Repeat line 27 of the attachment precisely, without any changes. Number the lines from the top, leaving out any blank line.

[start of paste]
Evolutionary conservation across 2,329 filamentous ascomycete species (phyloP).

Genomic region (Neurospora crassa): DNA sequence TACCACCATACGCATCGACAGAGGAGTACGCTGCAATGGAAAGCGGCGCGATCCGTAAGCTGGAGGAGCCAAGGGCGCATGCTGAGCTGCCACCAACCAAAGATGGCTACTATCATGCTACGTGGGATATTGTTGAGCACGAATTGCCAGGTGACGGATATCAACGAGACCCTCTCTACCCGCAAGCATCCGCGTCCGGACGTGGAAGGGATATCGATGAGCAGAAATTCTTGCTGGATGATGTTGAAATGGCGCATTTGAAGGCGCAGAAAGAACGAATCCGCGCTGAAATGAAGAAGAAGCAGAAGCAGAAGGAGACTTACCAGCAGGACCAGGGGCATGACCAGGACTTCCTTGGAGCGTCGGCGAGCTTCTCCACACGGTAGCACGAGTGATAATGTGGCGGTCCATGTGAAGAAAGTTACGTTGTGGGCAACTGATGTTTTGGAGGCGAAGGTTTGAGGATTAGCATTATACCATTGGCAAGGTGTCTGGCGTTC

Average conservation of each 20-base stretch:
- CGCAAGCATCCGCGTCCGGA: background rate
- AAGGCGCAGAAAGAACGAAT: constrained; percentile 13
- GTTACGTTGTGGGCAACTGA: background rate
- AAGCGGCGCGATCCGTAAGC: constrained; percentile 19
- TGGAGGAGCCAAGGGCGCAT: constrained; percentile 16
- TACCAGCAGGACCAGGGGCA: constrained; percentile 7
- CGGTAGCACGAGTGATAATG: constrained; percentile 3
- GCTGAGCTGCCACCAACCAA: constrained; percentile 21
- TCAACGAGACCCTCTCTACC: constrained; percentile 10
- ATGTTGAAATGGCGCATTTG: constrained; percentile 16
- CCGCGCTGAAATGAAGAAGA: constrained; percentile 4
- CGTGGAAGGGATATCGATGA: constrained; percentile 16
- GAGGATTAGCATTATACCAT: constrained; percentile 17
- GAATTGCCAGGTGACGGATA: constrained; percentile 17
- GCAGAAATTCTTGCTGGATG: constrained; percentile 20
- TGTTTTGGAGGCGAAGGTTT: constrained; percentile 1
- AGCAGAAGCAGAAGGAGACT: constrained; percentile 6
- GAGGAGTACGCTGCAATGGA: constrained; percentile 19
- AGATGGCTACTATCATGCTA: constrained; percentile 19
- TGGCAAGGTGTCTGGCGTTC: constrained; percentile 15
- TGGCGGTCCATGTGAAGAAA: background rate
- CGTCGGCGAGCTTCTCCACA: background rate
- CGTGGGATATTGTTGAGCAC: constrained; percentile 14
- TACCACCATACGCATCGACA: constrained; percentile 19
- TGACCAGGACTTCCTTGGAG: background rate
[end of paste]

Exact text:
- TACCACCATACGCATCGACA: constrained; percentile 19